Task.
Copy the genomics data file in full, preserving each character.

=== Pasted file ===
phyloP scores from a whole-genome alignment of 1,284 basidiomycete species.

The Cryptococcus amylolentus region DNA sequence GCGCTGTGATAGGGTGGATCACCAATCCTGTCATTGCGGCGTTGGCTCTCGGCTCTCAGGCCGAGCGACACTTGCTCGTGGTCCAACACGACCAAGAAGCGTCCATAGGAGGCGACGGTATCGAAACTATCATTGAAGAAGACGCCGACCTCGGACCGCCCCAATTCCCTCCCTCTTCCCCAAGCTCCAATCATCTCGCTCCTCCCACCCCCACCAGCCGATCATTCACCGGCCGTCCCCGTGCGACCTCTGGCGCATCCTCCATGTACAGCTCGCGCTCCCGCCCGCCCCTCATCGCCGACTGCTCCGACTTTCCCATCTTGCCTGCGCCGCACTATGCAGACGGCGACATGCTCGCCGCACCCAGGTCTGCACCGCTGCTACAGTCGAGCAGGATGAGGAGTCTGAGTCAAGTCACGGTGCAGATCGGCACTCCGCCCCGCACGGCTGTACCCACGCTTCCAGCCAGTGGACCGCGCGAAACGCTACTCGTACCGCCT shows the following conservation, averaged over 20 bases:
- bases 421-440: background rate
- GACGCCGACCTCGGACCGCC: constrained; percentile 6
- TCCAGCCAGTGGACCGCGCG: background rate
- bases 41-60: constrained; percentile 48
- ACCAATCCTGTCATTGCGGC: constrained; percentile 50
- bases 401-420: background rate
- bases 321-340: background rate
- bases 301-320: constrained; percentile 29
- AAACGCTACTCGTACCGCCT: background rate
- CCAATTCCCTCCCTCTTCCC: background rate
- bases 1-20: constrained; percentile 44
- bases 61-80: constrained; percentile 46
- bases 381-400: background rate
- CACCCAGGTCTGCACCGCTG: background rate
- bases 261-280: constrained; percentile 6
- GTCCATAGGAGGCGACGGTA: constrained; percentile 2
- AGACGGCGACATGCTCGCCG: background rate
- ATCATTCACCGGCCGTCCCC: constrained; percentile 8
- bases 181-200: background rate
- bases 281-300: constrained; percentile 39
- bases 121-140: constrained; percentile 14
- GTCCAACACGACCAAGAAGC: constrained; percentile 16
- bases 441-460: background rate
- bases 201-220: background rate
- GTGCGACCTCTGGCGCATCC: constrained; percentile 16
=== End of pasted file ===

phyloP scores from a whole-genome alignment of 1,284 basidiomycete species.

The Cryptococcus amylolentus region DNA sequence GCGCTGTGATAGGGTGGATCACCAATCCTGTCATTGCGGCGTTGGCTCTCGGCTCTCAGGCCGAGCGACACTTGCTCGTGGTCCAACACGACCAAGAAGCGTCCATAGGAGGCGACGGTATCGAAACTATCATTGAAGAAGACGCCGACCTCGGACCGCCCCAATTCCCTCCCTCTTCCCCAAGCTCCAATCATCTCGCTCCTCCCACCCCCACCAGCCGATCATTCACCGGCCGTCCCCGTGCGACCTCTGGCGCATCCTCCATGTACAGCTCGCGCTCCCGCCCGCCCCTCATCGCCGACTGCTCCGACTTTCCCATCTTGCCTGCGCCGCACTATGCAGACGGCGACATGCTCGCCGCACCCAGGTCTGCACCGCTGCTACAGTCGAGCAGGATGAGGAGTCTGAGTCAAGTCACGGTGCAGATCGGCACTCCGCCCCGCACGGCTGTACCCACGCTTCCAGCCAGTGGACCGCGCGAAACGCTACTCGTACCGCCT shows the following conservation, averaged over 20 bases:
- bases 421-440: background rate
- GACGCCGACCTCGGACCGCC: constrained; percentile 6
- TCCAGCCAGTGGACCGCGCG: background rate
- bases 41-60: constrained; percentile 48
- ACCAATCCTGTCATTGCGGC: constrained; percentile 50
- bases 401-420: background rate
- bases 321-340: background rate
- bases 301-320: constrained; percentile 29
- AAACGCTACTCGTACCGCCT: background rate
- CCAATTCCCTCCCTCTTCCC: background rate
- bases 1-20: constrained; percentile 44
- bases 61-80: constrained; percentile 46
- bases 381-400: background rate
- CACCCAGGTCTGCACCGCTG: background rate
- bases 261-280: constrained; percentile 6
- GTCCATAGGAGGCGACGGTA: constrained; percentile 2
- AGACGGCGACATGCTCGCCG: background rate
- ATCATTCACCGGCCGTCCCC: constrained; percentile 8
- bases 181-200: background rate
- bases 281-300: constrained; percentile 39
- bases 121-140: constrained; percentile 14
- GTCCAACACGACCAAGAAGC: constrained; percentile 16
- bases 441-460: background rate
- bases 201-220: background rate
- GTGCGACCTCTGGCGCATCC: constrained; percentile 16